• Andrew works a job outside of school to provide him with money to purchase textbooks and books so that he can teach himself outside of school because he is not learning enough in school. 

 POV Statement:

Andrew, a hardworking and motivated student who wishes he had access to good education in order to allow him to pursue his education in college, so that he can get a good job to escape the poverty and lack of opportunity that his family has faced for generations.


3. Potential Solutions:

SOLUTION 1: Allocate money away from the infrastructure budget, and towards education, thus providing more funding towards educational resources for teachers and students. As a way to raise revenue for infrastructure, Michigan can employee full service gas stations, thus increasing jobs and using tax money for expenses. 

  • Employing gas station attendants would create jobs and help the overall economy in Michigan. The unemployment rate in Michigan is 4.2% compared to the national rate of 3.5%. This could give the unemployed a chance to get back to work and receive wages to support themselves and/or their families.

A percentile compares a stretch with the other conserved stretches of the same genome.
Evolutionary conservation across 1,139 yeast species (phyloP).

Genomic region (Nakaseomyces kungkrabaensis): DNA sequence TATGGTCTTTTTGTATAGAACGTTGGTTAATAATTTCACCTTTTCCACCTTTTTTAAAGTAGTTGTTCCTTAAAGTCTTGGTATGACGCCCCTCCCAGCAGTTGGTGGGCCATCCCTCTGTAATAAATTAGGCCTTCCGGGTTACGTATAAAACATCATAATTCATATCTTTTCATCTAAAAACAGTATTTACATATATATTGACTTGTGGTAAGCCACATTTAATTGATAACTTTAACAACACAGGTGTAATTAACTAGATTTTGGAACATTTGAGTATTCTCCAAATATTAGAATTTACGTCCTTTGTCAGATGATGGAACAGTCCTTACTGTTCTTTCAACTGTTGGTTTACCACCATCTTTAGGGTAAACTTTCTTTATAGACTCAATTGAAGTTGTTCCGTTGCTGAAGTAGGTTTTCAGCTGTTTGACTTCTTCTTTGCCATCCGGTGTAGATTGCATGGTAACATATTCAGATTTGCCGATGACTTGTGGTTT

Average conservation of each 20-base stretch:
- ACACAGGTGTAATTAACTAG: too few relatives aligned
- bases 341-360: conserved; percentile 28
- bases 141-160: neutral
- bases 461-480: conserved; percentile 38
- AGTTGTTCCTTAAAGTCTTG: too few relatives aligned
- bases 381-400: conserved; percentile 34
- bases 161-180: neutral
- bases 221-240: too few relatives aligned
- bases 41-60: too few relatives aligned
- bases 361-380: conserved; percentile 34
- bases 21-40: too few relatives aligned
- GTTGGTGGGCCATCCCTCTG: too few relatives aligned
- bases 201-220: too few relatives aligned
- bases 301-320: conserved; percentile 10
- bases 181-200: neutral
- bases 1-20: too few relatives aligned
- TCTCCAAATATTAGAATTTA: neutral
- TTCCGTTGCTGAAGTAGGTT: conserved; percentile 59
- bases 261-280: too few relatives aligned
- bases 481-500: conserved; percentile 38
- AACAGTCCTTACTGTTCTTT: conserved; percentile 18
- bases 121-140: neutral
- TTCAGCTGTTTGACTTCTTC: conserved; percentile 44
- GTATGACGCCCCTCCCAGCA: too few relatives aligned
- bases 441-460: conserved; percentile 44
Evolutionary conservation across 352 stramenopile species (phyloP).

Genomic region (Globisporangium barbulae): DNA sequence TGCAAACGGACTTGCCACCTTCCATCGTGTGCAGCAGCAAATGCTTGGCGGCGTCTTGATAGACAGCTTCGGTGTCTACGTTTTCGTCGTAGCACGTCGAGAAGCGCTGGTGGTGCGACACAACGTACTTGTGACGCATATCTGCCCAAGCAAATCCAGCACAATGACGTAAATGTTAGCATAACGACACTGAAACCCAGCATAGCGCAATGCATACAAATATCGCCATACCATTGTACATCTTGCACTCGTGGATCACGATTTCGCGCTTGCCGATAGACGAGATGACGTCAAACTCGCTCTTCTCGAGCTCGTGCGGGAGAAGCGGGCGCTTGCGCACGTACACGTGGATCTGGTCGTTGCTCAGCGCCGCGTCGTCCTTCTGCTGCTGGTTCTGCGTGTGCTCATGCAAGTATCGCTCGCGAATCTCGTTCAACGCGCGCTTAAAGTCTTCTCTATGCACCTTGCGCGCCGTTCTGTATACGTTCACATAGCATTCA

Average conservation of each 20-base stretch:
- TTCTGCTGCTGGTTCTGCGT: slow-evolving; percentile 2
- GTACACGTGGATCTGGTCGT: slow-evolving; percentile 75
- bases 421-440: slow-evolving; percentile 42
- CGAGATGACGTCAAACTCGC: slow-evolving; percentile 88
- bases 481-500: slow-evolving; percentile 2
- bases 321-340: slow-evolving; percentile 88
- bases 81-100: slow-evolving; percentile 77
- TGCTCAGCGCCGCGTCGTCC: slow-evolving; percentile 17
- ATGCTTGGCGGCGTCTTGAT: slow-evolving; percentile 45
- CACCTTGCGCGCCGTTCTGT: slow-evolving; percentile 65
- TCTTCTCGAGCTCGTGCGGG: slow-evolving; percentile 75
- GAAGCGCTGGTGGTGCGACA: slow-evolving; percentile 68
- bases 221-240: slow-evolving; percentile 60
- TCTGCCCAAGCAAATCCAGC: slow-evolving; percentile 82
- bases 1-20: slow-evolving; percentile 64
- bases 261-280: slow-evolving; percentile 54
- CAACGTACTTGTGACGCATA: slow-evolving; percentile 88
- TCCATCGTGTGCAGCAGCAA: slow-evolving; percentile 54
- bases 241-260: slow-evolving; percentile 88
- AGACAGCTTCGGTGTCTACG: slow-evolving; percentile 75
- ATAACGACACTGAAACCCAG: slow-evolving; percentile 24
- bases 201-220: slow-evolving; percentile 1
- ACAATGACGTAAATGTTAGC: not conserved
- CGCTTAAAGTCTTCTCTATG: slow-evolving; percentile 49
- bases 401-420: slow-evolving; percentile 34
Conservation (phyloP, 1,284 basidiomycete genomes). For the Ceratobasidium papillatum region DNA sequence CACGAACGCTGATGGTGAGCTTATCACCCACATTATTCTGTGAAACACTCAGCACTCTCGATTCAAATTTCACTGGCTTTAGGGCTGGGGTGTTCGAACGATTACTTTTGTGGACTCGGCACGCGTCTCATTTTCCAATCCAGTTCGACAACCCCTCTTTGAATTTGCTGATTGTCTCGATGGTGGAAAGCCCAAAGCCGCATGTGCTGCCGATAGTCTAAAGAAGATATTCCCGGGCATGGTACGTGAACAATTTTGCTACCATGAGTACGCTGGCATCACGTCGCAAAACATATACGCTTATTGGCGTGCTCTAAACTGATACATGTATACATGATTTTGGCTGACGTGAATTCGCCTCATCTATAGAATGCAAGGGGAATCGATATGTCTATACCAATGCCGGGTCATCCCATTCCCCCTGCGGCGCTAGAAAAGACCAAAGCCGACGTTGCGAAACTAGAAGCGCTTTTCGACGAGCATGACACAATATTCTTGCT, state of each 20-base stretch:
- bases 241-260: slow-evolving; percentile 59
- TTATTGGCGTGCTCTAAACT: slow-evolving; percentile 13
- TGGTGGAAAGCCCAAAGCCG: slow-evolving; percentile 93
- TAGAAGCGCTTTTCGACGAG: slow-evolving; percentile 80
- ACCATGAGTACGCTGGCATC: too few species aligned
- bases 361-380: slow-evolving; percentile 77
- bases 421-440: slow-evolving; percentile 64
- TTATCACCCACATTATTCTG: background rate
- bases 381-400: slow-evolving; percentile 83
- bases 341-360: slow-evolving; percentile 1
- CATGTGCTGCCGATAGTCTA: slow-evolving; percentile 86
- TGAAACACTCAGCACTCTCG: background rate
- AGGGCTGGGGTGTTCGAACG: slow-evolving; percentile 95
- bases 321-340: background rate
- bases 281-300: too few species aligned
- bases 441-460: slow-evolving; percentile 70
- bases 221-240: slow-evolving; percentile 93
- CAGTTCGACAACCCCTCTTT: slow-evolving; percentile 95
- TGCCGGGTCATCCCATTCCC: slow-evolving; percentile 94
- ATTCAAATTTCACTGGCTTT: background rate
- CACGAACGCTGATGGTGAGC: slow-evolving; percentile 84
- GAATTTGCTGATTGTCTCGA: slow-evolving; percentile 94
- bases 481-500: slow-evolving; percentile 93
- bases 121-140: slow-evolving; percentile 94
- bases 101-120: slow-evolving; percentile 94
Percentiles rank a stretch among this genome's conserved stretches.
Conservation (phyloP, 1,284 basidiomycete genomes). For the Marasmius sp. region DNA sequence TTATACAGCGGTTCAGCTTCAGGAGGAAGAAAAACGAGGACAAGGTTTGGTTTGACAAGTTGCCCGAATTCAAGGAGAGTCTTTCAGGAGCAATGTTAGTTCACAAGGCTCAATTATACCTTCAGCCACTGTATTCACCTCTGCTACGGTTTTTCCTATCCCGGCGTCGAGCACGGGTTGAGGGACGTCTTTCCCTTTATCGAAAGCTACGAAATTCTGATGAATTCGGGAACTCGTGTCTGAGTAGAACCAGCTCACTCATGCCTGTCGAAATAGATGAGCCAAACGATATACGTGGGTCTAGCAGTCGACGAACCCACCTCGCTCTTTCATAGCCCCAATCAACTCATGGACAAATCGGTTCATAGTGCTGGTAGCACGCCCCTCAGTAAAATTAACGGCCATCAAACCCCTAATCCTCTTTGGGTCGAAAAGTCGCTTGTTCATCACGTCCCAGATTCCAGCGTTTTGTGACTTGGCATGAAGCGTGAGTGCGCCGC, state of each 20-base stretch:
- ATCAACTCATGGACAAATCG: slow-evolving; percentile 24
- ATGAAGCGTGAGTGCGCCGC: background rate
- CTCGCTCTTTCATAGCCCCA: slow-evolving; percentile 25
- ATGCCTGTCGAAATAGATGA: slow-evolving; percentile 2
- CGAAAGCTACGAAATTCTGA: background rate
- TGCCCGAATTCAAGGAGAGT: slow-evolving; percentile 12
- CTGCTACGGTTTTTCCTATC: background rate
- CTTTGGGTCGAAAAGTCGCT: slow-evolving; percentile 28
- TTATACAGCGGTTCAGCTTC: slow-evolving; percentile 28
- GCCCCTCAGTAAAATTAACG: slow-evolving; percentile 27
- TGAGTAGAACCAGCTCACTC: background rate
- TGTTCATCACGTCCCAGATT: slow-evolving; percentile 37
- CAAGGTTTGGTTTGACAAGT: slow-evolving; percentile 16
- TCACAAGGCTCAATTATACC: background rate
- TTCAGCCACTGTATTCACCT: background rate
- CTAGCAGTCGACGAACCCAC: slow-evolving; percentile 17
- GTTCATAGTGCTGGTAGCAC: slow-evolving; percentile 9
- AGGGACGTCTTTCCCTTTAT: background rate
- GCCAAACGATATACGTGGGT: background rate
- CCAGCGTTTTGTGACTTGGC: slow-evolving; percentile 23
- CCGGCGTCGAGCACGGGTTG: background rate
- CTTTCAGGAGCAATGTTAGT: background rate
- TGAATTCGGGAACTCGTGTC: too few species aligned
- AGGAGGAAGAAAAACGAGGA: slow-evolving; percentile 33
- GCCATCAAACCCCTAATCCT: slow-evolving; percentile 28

• Sales inside convenience stores can also be taxed. “Another major source of income and potential sales and use tax issues relate to the convenience store (C-store) located within a gas station. While the convenience store may purchase inventory as a tax-exempt sale for resale, the majority of the sales are taxable to the customer.” 

  • With more jobs being created and more people working, the income taxes collected will be higher. Michigan has a flat income tax rate of 4.25%. These taxes can go towards funding education.